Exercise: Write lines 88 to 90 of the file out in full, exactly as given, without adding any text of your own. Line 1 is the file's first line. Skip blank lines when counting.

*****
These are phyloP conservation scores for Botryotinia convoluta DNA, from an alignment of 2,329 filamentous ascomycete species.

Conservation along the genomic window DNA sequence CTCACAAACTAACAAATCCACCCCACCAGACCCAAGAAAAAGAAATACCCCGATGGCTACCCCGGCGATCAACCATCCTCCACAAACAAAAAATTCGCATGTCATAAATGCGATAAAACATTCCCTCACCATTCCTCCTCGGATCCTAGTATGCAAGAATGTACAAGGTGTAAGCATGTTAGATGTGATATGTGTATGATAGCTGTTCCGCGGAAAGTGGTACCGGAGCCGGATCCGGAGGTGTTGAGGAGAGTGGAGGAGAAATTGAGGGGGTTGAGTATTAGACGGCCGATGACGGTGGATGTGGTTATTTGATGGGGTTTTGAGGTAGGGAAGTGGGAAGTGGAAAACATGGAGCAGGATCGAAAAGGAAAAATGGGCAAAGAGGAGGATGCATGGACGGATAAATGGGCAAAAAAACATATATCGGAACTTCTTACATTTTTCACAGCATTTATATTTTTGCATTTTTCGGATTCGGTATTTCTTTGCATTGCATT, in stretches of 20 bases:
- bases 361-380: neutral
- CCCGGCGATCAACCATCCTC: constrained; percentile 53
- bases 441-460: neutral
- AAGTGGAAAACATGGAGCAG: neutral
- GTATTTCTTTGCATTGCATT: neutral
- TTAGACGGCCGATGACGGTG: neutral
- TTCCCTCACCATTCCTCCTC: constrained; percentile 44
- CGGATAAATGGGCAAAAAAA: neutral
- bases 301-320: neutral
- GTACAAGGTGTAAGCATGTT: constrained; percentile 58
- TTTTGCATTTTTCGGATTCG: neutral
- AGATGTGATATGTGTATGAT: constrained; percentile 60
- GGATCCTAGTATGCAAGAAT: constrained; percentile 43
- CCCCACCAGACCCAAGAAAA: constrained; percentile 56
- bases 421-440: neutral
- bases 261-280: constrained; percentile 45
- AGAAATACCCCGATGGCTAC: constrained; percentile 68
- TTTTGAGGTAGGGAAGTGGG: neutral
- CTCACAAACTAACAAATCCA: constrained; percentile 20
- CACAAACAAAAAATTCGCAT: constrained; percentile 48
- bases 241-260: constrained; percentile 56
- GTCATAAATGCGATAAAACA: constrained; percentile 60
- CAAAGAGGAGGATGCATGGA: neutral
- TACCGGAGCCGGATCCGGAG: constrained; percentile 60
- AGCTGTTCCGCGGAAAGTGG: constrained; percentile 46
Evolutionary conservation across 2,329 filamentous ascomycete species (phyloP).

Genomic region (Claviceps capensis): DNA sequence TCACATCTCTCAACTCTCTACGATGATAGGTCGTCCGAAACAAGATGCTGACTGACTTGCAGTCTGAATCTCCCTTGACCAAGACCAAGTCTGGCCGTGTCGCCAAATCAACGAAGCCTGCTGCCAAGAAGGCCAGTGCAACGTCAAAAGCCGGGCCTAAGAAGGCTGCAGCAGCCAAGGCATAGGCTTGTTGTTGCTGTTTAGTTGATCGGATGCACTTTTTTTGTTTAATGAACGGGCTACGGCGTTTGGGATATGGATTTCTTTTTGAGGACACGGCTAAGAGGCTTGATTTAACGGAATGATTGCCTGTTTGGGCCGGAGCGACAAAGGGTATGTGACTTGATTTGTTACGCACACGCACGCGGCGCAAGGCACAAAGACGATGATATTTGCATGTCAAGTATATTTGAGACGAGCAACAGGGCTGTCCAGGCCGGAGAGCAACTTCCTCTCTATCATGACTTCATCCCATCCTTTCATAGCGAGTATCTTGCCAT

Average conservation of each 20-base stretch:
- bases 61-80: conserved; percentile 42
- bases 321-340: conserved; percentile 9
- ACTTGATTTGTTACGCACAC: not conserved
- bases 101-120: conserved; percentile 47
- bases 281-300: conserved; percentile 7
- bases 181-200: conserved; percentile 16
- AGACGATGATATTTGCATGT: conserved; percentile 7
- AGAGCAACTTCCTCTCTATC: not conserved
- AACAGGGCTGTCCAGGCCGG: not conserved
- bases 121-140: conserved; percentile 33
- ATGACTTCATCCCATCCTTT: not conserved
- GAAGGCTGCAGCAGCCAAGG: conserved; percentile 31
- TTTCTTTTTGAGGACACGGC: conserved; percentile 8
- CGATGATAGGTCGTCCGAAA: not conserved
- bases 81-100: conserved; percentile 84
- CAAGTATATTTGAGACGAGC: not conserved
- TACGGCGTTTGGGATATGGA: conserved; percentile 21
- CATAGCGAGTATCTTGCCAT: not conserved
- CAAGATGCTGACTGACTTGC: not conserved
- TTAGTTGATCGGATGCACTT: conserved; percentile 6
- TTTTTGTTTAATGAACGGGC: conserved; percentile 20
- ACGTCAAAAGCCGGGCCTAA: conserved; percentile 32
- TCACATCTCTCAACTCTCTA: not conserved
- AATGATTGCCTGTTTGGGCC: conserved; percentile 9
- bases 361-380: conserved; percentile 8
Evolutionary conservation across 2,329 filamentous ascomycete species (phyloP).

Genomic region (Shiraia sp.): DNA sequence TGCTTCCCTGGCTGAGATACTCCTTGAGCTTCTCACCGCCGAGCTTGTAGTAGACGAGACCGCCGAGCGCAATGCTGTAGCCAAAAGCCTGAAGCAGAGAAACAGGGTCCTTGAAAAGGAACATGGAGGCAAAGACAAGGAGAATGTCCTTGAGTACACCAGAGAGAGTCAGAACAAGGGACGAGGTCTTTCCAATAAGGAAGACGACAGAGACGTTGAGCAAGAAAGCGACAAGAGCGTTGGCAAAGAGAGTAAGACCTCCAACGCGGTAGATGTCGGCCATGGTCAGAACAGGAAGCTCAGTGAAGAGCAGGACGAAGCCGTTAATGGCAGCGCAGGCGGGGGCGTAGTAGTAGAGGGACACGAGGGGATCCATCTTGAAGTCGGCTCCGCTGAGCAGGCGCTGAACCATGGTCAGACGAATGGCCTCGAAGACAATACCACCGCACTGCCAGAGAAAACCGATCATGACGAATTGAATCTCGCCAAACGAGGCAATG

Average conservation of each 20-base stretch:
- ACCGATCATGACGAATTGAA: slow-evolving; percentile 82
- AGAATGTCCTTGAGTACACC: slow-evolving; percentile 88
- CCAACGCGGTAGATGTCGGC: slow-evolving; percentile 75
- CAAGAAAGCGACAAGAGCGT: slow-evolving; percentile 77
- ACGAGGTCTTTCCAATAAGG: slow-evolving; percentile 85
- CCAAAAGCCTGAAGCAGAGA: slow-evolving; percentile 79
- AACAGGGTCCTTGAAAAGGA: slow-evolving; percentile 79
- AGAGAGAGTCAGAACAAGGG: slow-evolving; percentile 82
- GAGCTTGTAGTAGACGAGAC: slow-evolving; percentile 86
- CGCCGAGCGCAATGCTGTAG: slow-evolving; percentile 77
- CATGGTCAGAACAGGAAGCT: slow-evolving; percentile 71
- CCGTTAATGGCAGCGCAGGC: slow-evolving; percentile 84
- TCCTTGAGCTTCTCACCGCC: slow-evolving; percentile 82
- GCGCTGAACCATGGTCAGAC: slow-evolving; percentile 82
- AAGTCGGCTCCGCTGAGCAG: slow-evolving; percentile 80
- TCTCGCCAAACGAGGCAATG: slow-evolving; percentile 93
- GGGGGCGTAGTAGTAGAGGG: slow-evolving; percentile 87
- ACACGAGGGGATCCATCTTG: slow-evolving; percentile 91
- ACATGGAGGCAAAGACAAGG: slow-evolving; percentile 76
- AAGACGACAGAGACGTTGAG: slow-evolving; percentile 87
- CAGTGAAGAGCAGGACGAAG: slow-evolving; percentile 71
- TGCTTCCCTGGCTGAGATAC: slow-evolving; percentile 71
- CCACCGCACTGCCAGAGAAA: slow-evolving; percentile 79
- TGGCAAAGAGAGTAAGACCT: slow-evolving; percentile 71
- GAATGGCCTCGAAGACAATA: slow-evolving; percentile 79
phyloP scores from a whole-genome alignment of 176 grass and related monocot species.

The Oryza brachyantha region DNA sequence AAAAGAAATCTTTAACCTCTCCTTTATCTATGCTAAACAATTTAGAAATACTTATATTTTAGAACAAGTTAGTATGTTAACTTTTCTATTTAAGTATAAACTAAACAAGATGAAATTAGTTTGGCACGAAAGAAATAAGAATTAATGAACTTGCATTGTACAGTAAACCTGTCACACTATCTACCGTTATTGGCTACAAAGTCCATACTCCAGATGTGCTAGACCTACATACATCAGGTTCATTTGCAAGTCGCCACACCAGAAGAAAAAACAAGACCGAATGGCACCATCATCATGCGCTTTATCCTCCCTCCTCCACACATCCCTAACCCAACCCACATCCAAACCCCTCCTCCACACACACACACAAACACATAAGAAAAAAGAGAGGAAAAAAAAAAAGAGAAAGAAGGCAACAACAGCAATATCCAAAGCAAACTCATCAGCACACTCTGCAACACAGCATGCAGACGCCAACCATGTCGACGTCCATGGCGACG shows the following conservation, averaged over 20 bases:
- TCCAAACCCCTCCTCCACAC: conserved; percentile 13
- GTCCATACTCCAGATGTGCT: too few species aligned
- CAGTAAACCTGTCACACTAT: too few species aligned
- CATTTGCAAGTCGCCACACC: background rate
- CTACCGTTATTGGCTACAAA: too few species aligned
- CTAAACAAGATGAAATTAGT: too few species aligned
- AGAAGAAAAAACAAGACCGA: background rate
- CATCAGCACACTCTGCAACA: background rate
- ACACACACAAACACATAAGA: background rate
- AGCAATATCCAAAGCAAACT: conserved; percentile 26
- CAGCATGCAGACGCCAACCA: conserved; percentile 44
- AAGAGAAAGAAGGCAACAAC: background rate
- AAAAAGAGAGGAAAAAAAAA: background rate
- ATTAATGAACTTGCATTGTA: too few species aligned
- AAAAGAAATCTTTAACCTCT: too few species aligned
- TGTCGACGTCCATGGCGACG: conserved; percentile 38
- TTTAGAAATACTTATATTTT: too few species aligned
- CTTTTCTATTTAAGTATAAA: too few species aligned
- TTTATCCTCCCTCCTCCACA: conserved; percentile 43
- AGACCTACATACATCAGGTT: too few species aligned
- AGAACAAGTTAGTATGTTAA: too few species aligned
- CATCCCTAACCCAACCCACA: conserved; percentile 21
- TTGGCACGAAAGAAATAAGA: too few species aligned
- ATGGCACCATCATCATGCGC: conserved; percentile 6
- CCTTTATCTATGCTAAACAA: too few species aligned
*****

- CAGTAAACCTGTCACACTAT: too few species aligned
- CATTTGCAAGTCGCCACACC: background rate
- CTACCGTTATTGGCTACAAA: too few species aligned